And then there's the usual back end of the pre-Oscar movie parade that starts each November and marches on through early February. I get a bit of a TENDER MERCIES vibe from the CRAZY HEART trailer, and while I won't set my sights quite that high - the Robert Duvall film is my lifetime favourite - I won't miss it. AN EDUCATION is a coming-of-age film set with great particularity in England on the verge of the Beatles - and hey, there's even a C.S. Lewis plot detail! THE FANTASTIC MR FOX has become my favourite Wes Anderson film, and that's saying something. I found INVICTUS extraordinarily inspiring: there are aspects of the film that don't entirely work for me, but the portrayal of Nelson Mandela fueled me coming into 2010 - I'm thinking of having a bracelet made, "WWND."

You can still catch ME AND ORSON WELLES once daily at the Denman (2:30) - really fun "making of the Mercury Theatre's Julius Caesar" backstage pic, terrific acting (especially Elia Kazan's granddaughter). And PRECIOUS is still at Tinseltown - it's #6 on the MCN Critics' Tally, so I'd love to catch it before it's gone. Also on that list and still viewable in Vancouver: AVATAR, THE ROAD, SINGLE MAN, UP IN THE AIR, even WHERE THE WILD THINGS ARE (maybe my favourite of 2009).

And then there's THE LOVELY BONES, a life-after-death story, tarted up with snazzy heaven visuals by Peter "Rings" Jackson - new this week.


DAY OF WRATH (“Vredens dag” 1943, Denmark, Dreyer)
Day of Wrath, for pity take
My sins away from Satan’s grasp
And bear my soul to Heaven at last.

Made in Denmark during World War Two, this film – set four centuries earlier – is heavy with the weight of German occupation, as women are tortured and cajoled into denouncing others as witches. But the ready identification of these stern, detached church authority figures with the Nazis and their collaborators, if understandable, is simplistic. For a modern audience shaped by decades of feminism and further erosion of the belief in authority or of supernatural evil, with tolerance the dogma of the day and torture one of the few remaining morally repugnant acts – and with six more decades of deplorable denunciations in Maoist China, Stasi East Germany and McCarthy’s “witch-hunting” America – the tendency to oversimplify is as strong or perhaps stronger.

Dreyer is made of sterner stuff than we. He is rigorously dedicated to making art, never propaganda, to exploring the complexities of humanity rather than trading in stereotypes. Whatever preconceptions we carry into the film about witch trials and puritanical Christianity (Lutheran, actually, in this instance), about the purity of love and romance in the face of repression, whatever we are prone to believe about innocence and guilt, our ready judgments are continually subverted as the film progresses. We begin in the middle of the action – however deliberately rendered, however much the violence and horror are kept always off-screen – as a soft-figured, white haired old woman gives herbs to another woman as a mob gathers, chanting about burning at the stake. Her gentleness and our repugnance at the mob cause us to brush aside the fact that she begins the film talking casually about the power of evil. Endless commentators refer to her as an innocent, even asserting that she denies (or confesses) that she is a witch. In fact she does neither: it is the power of our expectations and our insistence on resolution that cause us to mis-remember these incidents one way or the other. Just as those forces lead, inevitably, to the burning not only of this old woman but, no doubt, to so many others. Ah.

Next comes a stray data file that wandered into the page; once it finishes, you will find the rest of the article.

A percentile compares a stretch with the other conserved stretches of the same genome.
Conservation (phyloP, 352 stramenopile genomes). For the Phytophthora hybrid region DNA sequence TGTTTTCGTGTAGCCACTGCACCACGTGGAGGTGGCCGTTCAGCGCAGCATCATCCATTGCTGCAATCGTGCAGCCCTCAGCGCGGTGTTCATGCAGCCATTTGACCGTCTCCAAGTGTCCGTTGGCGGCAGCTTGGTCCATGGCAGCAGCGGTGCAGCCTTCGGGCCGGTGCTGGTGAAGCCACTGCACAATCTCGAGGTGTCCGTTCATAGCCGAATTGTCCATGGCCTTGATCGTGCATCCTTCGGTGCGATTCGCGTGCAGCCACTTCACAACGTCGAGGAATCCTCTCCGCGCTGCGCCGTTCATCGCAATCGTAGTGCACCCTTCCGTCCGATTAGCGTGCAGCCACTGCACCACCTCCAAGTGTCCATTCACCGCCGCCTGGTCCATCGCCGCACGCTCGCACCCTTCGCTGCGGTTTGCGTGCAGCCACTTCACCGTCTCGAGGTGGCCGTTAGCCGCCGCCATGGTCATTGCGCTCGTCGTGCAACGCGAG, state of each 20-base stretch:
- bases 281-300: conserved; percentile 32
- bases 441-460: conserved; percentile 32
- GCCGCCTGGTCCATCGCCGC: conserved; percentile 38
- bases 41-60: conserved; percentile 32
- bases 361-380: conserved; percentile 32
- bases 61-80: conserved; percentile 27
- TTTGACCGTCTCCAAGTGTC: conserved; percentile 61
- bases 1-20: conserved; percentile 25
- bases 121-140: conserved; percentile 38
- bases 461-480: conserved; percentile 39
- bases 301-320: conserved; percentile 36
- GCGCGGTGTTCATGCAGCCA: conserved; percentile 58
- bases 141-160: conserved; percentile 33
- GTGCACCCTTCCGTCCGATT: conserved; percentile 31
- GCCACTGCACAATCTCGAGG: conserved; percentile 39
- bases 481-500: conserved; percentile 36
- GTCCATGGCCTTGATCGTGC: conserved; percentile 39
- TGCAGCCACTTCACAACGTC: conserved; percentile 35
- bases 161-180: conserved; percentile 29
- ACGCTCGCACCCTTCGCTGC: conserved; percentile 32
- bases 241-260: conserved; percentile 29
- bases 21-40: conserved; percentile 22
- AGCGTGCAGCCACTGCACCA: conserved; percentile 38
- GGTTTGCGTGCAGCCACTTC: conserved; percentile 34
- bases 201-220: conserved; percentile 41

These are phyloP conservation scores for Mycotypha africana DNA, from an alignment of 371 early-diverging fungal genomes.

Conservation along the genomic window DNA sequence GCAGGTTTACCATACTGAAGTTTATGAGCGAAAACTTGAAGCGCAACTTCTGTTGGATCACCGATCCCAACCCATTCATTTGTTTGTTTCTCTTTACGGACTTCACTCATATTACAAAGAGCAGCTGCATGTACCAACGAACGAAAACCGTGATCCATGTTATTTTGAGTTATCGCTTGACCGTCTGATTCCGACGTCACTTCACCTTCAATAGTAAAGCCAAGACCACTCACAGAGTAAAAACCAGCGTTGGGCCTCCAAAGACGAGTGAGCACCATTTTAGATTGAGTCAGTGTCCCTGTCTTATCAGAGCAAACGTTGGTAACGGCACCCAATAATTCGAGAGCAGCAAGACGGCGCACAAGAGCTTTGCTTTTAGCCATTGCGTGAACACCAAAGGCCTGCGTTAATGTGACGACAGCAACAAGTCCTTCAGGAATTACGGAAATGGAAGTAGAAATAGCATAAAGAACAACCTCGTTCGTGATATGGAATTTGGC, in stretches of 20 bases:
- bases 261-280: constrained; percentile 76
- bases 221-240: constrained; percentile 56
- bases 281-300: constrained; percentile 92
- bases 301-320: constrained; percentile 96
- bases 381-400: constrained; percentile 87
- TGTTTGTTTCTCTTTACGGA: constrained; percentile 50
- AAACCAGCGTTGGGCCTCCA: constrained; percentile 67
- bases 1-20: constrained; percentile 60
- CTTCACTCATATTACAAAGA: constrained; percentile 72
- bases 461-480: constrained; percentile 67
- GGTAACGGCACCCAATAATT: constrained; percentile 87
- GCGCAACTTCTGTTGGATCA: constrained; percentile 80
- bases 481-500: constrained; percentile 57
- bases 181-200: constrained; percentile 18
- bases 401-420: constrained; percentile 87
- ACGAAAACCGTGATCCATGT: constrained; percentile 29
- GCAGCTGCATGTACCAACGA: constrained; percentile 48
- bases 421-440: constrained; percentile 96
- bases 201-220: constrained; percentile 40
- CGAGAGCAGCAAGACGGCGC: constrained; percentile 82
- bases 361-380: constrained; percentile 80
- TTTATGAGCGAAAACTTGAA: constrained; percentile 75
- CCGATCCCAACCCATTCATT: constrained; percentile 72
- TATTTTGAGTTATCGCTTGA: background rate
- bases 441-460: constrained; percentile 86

As we move into the main action of the film, our inclination to let our personal sympathies warp our perception continues to detract from our ability to see what actually occurs. We are told explicitly that the beautiful young wife of the much older pastor is the daughter of a witch, and the language and imagery Dreyer employs clearly indicate that she herself has inherited the same proclivities and even powers. Yet viewers often brush this aside completely: we dislike the mother-in-law who perceives this in her (for good reason) and therefore discount it, seeing Anne only as the lovely victim of her culture’s primitive misconceptions, and the consequences of her curses as entirely psychosomatic. How then to explain the moment when she finally speaks her wishes toward her husband and he, far away, reels from the power of death that passes through him? The dour mother-in-law speaks hatred, and we condemn her as heartless, a hypocrite: the free-spirited daughter-in-law not only speaks her hatred but wills murder, and we excuse her as a victim of repressive religion. Recoiling from the austerity of this way of life – that girl must be dying of boredom, somebody at least get the poor thing an iPod, I’m thinking – we inevitably celebrate her release into nature’s wildness and reciprocal love with a man her own age, brushing aside that this is a brazen act not only of betrayal but one which is tinged with something like incest. It is a trap the director seems to lay for us quite intentionally: the claustrophobic formal geometries and harsh chiaroscuro of the interiors (where all the religious folk are) make us crave the glorious wildness of the forests and stream where the love affair takes place. But eventually Dreyer shows us far darker images of nature, in the oppressive mist that reduces the lovers to dark silhouettes as their affair is eclipsed, or the raging storm that accompanies death (has a film ever rendered weather more threatening, without crossing into melodrama? The contrast between the measured, incessant ticking of the clock and the wild wind is extraordinary).